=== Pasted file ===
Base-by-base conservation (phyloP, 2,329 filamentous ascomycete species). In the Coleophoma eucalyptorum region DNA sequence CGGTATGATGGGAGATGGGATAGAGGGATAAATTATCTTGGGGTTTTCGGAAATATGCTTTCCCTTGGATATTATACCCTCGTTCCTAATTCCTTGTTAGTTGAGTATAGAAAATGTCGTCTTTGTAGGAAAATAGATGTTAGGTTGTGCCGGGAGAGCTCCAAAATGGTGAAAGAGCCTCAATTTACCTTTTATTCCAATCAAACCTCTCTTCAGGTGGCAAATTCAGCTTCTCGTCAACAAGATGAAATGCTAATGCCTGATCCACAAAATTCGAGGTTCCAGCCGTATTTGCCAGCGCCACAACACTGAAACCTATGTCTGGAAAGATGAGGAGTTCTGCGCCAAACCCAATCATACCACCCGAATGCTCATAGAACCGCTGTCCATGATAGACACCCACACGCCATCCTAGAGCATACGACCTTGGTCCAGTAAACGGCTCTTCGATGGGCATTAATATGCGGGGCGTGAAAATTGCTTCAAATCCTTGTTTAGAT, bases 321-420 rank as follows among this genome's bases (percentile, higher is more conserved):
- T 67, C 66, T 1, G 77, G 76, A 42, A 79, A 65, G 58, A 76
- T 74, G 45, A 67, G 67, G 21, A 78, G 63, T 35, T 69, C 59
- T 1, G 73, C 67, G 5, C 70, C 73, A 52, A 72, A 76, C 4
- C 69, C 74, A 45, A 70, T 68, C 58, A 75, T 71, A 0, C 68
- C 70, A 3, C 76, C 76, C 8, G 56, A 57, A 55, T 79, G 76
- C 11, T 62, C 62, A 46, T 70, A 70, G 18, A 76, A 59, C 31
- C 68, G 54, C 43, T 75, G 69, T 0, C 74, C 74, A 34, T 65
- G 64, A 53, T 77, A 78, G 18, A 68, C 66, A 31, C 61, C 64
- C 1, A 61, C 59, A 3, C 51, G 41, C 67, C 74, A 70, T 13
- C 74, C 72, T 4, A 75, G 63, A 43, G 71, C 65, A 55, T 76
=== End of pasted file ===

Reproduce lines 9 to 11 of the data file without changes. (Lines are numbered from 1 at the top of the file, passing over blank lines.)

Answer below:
- G 64, A 53, T 77, A 78, G 18, A 68, C 66, A 31, C 61, C 64
- C 1, A 61, C 59, A 3, C 51, G 41, C 67, C 74, A 70, T 13
- C 74, C 72, T 4, A 75, G 63, A 43, G 71, C 65, A 55, T 76